In a company store they had about anything that you needed.
Mining lamps, safety shoes, bubblegum and candy and pop.
I sold quite a few rifles and shotguns and a few pistols.
Sometimes they had dresses hung up.
We packed latches for them and sold them more clothing.
I remember Bob Collins slicing bologna. That was usually everybody's favorite.
We had first class merchandise; we did have no seconds of nothing.
I started out a tool shed and kept adding to it.
There were windows across the front. There were bars across the windows on the outside. OK, there was a bench there. You know there was a post office. Then you go to your right. And then the counter was a horseshoe-type thing.
So I had a porch built for them to come up on so if it was raining they could stand there and draw scrip.
They had a runway built made from the little store out to the track. It made a good place to sit, tell jokes, and see what was going on.
When Bill Pryor was there, I can remember the little boxes they had. They put your mail in and you could also see if you had any mail or not. Our box number was forty one. Remember that. Forty one.
I like Bill Pryor pretty good. Yea, he's our store manager there.
I had to be the time keeper too. I had hundred, un a hundred seventy-five, on my payroll. I issued them scrip and all that kind of stuff. And I hired me another store man, Theodore Childers, and made a store manager out of him.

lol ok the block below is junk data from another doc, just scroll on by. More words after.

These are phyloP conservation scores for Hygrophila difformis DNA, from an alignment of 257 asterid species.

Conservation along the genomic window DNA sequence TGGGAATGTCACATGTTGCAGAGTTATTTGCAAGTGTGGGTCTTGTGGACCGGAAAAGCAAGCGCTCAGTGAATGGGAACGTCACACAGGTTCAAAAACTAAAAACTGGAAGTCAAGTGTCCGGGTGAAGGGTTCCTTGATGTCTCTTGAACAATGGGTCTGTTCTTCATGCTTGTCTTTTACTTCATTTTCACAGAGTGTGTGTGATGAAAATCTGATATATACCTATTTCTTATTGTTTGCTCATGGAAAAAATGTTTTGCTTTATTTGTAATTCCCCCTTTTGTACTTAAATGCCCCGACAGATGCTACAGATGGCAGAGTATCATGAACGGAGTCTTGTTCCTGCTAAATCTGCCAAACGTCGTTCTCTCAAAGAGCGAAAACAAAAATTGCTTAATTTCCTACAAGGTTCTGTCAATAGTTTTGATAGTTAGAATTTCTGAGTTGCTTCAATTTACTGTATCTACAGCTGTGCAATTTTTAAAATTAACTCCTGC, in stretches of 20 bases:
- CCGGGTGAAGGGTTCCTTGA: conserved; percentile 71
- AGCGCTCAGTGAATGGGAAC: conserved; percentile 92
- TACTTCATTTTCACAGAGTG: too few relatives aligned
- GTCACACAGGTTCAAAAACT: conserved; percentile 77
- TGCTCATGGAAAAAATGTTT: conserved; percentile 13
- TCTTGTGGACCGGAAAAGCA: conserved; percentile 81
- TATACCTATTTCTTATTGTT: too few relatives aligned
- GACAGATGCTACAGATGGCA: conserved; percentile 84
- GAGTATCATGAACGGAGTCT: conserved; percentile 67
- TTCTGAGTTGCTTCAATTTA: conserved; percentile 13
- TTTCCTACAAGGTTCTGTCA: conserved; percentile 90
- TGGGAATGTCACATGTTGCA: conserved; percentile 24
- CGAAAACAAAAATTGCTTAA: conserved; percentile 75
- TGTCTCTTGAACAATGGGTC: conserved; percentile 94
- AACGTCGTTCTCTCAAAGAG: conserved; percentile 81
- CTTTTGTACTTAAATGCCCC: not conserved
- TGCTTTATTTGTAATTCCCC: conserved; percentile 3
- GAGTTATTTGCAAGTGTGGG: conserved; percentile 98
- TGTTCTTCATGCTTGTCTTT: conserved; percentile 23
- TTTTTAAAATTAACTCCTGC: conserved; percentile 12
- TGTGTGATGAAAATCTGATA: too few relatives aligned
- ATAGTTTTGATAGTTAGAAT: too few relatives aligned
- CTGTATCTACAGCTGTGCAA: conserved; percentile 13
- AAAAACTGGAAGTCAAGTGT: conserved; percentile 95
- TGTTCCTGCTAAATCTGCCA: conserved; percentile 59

I don't think he would of took a dime off of you unless it would have been a mistake, honest. That's the way I always felt about Thee-door.
I run that store just like it belonged to me. I done the buying. I extended the credit. I done the collection. I done the whole work.
He knew all the kids. And he knew everybody. He knew if a kid took something they weren't supposed to take all he had to do was tell their parents. Because their parents worked there in the mines.
You did'nt have many people you had to collect from. You know ninety percent of the people of McCreary County are honest.
Kind of like Ms. Baker was. She was a fine woman and very particular. She wouldn't have nothing but white eggs. At that time they weren't putting them up in dozen cartons like they do now. They just come thirty dozen to a case. So when she just come in the store I just handed her a bag and let her help herself to the eggs. But one day she sat the bag right back down there by one of those Davis girls with one egg in it.
So I just went and put it in my stock. I thought there was something wrong with it. Next morning, Nora came in. I said, "Nora, what's the matter with that egg." She said, "Oh there was nothing wrong with it Bill. You know I counted them eggs myself and when I got to the house I had thirteen (laughter). I said, "Good God Nora, why did'nt you just keep the egg. You didn't have to send it back." "No, she had to send it back."
I would go into the store and make purchases. You didn't stay around that store. It wasn't too lady-like, you know for the women and girls to do that.
Oh my, I was lucky one time. I found a five-dollar scrip piece and I didn't tell anybody. I went straight to the store and spent it. And then I found out once you got out of Stearns the money wasn't any good. And I thought man they've really got you sewed in. You either spend it here or you don't spend it.
It's awful easy to spend everything you can make because it's so handy. Why you just about owe it all to them.
Tennessee Ernie, you owe yourself to the company store. That's just about the way it was.